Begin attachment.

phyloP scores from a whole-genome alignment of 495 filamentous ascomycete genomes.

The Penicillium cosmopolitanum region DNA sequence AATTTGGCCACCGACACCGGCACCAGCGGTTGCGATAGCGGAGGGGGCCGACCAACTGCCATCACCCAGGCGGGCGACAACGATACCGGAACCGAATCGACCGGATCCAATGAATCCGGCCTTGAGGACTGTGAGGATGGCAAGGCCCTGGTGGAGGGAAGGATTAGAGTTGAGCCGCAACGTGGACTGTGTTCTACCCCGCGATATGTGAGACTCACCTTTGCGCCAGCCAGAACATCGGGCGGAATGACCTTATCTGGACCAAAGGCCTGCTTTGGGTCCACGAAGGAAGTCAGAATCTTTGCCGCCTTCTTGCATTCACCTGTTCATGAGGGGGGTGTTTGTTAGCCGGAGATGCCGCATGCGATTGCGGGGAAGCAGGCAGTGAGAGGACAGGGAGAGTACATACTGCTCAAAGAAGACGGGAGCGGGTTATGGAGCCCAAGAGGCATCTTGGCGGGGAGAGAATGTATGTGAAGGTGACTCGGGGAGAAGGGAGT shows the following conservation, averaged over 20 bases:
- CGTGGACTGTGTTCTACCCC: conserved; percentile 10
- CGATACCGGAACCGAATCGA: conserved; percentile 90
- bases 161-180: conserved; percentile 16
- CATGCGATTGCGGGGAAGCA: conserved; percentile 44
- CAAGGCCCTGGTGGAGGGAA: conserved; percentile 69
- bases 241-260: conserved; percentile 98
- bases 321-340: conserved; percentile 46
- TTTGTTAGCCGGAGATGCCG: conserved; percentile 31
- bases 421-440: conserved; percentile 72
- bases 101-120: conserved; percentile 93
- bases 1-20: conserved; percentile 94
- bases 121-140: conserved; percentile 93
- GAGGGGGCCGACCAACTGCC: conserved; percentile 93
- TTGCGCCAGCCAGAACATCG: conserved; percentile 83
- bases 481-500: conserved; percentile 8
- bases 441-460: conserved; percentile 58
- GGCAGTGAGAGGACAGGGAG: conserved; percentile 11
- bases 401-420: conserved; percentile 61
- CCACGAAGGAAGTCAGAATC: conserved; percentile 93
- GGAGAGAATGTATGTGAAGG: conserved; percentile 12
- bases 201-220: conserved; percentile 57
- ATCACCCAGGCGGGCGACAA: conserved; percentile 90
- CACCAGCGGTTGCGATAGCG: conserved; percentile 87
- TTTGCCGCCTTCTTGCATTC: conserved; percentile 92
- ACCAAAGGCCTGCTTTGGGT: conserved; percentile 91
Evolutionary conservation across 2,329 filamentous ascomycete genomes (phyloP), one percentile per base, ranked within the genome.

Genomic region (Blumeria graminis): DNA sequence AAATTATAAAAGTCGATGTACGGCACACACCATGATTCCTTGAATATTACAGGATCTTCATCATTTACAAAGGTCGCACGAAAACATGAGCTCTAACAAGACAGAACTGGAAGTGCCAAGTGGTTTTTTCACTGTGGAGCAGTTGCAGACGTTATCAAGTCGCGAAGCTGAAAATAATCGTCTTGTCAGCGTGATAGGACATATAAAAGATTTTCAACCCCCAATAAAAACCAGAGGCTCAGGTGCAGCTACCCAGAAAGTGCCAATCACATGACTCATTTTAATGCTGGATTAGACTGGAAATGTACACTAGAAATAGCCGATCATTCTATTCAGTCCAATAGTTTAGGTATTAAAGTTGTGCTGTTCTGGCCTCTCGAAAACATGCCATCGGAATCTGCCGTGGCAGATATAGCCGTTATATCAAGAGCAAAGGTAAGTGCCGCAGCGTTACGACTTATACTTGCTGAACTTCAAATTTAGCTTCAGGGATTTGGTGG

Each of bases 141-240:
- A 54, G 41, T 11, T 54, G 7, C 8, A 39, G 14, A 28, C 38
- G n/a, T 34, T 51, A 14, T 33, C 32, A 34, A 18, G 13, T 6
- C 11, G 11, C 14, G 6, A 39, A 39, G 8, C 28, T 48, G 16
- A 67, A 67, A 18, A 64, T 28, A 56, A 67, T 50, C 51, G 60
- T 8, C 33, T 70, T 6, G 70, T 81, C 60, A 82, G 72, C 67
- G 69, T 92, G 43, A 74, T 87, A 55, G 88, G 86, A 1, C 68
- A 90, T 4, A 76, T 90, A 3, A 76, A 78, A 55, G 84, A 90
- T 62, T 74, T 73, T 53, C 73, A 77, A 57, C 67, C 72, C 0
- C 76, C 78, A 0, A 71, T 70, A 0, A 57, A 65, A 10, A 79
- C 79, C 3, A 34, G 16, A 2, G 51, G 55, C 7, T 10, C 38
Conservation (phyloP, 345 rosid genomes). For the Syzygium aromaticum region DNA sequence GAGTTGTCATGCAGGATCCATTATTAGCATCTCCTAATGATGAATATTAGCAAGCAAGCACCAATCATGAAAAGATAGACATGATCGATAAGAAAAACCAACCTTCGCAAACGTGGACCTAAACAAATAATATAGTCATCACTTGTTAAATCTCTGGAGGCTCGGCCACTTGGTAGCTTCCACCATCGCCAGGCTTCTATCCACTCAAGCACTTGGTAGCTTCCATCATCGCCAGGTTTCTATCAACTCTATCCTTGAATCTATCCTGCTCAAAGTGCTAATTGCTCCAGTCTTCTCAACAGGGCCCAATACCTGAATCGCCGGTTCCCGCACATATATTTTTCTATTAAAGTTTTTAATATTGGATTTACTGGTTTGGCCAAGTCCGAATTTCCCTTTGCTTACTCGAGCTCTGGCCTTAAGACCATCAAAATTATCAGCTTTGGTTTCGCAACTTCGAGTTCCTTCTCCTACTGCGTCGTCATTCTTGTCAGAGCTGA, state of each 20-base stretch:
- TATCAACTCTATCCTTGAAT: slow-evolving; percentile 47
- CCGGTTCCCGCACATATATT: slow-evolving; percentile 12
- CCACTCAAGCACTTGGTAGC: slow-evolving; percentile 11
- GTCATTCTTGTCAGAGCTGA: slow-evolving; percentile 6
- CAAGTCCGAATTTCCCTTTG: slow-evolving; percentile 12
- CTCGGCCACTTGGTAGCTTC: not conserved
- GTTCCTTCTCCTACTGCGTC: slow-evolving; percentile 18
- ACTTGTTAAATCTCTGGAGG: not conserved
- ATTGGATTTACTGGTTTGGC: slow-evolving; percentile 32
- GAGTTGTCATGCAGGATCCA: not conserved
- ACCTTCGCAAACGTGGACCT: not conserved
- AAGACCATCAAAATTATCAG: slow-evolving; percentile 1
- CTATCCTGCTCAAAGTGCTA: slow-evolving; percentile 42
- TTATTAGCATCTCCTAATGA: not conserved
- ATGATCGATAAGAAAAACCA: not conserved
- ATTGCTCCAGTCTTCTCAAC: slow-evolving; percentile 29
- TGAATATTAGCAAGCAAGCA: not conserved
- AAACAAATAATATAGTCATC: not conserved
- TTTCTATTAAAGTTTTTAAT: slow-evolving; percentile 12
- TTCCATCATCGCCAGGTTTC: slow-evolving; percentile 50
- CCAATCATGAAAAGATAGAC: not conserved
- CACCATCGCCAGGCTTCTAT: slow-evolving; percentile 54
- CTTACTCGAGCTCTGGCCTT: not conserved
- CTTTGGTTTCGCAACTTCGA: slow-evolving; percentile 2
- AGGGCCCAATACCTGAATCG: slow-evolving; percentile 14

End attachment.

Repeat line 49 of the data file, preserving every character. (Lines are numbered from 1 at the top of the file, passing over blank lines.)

- ACTTGTTAAATCTCTGGAGG: not conserved